Brand | History

A success-story


Brand | History

1718
1737
1749
1792
1815
1820
1851
1855
1865
1896
1908
1925
1945
1946
1948
1955
1957
1960
1962
1963
1967
1968
1970
1985
2011
2012
2016
2017

1718

Abraham Favre (1702-1790), who laid the foundation for the brand Favre-Leuba, began his watchmaker apprenticeship.

1737

On 13th March, 1737, in an official document, Abraham Favre was first mentioned as an independent watchmaker in Le Locle.

1749

Around 1749, Abraham Favre was appointed ‘Maître horloger du Locle’ (master watchmaker of Le Locle).

1792

On 1st October, Abraham Favre (1740-1823), the company founder’s son, together with his sons Frédéric and Henry-Louis, founded the company ‘A. Favre & Fils’.

1815

Henry Auguste (1796-1865), Frédéric Favre’s son and thereby the fourth generation of the watchmaker family, joined forces with Auguste Leuba from Buttes in Val-de-Travers.

1820

Henry-August Favre traveled around the world – from Germany to Russia, through Cuba to New York, from Brazil to Chile – to establish their own workshop’s finely-made pocket watches in remote markets.

1851

Favre-Leuba pocket watches received numerous awards at national and international exhibitions – in London (1851), New York (1853), Paris (1855), Bern (1857), and Porto (1865), among others.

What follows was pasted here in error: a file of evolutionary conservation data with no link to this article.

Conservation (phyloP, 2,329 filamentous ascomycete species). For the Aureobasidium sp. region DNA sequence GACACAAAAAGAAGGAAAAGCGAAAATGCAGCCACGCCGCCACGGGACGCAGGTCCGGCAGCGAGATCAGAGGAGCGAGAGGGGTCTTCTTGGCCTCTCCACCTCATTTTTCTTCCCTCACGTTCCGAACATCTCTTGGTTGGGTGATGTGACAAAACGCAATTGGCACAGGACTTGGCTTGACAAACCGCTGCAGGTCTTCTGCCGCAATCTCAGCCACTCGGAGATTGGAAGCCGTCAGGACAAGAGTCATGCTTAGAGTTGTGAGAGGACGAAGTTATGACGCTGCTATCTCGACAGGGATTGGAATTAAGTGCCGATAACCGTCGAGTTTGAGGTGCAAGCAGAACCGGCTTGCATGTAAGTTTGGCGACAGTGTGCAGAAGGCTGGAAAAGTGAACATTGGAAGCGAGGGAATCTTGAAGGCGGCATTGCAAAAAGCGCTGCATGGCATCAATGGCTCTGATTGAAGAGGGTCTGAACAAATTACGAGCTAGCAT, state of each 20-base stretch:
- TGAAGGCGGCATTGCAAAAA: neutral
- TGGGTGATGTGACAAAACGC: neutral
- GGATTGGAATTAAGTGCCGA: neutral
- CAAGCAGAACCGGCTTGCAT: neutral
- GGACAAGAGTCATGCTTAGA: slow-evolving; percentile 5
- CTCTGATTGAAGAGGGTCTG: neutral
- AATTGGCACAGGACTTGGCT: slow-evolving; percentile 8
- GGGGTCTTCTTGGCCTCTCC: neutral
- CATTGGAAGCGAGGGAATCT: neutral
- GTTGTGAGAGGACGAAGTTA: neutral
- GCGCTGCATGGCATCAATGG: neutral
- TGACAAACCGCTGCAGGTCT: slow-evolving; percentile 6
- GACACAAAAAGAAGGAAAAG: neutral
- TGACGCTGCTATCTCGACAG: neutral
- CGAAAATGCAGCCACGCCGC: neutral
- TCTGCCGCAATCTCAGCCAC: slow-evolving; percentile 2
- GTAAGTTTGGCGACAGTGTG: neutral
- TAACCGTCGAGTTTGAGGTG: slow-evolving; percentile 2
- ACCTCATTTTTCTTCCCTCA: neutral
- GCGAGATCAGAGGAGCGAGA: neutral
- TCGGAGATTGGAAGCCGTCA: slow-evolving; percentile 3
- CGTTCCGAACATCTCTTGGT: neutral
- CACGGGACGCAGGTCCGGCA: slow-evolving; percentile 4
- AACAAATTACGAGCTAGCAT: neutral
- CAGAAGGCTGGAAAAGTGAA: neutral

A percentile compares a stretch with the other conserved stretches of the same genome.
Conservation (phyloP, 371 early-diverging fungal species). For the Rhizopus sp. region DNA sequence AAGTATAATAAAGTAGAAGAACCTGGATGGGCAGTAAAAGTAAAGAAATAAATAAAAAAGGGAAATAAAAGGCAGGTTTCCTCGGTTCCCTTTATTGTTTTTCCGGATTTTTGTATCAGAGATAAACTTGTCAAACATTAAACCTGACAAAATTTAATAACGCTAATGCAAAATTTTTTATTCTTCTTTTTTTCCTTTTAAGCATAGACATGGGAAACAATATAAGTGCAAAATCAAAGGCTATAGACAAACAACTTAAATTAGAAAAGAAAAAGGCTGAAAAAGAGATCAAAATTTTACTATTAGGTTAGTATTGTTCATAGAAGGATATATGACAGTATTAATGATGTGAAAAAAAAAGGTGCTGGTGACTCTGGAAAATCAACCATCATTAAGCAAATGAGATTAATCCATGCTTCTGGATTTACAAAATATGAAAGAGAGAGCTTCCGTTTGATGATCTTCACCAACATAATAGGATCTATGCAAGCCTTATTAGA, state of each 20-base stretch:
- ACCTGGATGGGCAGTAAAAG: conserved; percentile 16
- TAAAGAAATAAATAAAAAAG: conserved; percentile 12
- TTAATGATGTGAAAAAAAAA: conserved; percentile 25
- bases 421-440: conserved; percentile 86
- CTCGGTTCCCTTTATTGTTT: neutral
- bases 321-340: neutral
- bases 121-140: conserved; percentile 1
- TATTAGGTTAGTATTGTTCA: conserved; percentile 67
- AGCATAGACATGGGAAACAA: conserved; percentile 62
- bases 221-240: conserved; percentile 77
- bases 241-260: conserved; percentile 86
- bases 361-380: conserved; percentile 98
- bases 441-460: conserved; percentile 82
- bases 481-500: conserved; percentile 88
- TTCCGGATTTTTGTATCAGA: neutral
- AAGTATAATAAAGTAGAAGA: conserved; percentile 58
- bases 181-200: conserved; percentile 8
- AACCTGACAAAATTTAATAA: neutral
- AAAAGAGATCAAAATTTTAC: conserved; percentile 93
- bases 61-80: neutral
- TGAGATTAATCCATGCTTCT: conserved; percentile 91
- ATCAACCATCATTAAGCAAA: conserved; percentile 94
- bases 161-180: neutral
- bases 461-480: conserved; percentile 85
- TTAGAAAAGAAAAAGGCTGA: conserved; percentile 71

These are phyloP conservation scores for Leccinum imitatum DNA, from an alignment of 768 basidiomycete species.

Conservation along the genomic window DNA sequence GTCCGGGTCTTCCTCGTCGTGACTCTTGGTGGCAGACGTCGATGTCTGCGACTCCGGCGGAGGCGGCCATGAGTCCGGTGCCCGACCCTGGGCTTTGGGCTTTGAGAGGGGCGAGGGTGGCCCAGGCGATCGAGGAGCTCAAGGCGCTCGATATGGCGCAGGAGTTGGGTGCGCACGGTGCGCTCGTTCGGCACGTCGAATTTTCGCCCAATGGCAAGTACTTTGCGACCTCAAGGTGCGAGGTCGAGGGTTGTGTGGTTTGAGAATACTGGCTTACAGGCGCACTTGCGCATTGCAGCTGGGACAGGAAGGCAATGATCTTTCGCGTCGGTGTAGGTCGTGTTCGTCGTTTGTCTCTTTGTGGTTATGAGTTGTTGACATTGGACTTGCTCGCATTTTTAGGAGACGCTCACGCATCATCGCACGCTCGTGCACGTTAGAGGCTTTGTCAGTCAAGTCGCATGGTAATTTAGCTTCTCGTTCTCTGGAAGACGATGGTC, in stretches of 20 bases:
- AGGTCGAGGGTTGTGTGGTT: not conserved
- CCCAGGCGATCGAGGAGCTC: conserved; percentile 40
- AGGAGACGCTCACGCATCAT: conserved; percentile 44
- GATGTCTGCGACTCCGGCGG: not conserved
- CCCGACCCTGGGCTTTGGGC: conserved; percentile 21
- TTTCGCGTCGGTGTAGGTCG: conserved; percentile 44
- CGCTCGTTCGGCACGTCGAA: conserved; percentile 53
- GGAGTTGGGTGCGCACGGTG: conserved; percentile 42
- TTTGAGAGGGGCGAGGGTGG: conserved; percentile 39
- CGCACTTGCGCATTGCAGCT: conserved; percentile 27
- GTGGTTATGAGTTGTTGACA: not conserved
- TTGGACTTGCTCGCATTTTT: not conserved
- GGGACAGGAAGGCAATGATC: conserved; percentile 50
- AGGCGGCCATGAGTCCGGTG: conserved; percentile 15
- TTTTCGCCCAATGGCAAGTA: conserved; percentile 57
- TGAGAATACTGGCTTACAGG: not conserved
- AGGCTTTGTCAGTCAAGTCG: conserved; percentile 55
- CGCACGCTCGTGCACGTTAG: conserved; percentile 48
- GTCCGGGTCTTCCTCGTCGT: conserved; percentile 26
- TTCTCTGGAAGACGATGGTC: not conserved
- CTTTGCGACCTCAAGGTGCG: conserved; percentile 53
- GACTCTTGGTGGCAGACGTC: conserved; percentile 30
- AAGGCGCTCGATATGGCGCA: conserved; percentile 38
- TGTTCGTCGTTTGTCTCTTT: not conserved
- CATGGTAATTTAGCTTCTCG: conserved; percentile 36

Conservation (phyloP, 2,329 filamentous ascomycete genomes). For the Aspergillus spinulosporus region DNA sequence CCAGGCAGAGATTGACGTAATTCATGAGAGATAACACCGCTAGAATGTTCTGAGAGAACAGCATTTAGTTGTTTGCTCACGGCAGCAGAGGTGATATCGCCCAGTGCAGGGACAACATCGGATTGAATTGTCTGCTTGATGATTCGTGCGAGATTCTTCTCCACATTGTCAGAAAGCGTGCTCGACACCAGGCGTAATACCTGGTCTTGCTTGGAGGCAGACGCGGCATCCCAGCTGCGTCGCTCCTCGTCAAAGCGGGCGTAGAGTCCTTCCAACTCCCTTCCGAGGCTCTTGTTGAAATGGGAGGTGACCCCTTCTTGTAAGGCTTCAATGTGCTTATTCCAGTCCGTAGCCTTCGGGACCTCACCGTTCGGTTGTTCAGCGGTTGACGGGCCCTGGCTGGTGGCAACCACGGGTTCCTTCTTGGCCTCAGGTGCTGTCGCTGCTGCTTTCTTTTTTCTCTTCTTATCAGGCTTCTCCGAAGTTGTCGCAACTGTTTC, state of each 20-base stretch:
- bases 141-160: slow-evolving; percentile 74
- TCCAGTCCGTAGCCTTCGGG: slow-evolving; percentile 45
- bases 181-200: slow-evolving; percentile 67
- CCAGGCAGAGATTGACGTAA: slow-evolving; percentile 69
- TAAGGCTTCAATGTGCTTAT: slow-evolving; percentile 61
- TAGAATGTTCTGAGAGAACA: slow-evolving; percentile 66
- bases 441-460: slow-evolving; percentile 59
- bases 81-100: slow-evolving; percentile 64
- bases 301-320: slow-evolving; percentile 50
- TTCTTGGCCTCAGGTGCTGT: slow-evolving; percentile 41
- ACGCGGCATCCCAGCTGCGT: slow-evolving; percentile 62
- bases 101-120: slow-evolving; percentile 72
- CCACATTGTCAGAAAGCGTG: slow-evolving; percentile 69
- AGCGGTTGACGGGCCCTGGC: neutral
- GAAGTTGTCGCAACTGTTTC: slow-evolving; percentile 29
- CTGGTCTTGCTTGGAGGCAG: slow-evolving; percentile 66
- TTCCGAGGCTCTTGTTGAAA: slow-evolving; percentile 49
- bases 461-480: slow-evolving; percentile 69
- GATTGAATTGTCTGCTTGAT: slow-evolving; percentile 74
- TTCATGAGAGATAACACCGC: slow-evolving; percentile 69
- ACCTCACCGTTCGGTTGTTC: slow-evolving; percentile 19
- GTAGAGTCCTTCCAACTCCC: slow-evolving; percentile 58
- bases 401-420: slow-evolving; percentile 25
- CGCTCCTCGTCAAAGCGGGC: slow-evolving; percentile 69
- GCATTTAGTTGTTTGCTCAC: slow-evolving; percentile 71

1855

Fritz Favre (1828-1877) proved himself to be a worthy successor to his father and successfully pursued his expansion strategy in Europe, America and Asia.

1865

In 1865 and 1867, Fritz Favre traveled to India and launched his brand in the subcontinent, which was to quickly develop into an important market for Favre-Leuba.

1896

The company headquarters were relocated from Le Locle to Geneva.

1908

Henri Favre-Leuba (1865-1961) assumed leadership of the family business in 1908 and continued to steadily grow the brand. He remained president of the board of directors until his death in 1961.

1925

Favre-Leuba launched the first monopusher chronographs, just when wristwatches started to supersede pocket watches.

1945

After the Second World War, Favre-Leuba was able to count on a stable position in India thanks to their own office in Bombay. Step by step, the family company won back its position and relevance in other watch markets – first in Switzerland, then in Europe, and later in America and Africa. Branches in, among others, Hamburg, London, Rangoon, Karachi, Singapore and New York secured well-functioning distribution as well as a first-class customer service.

1946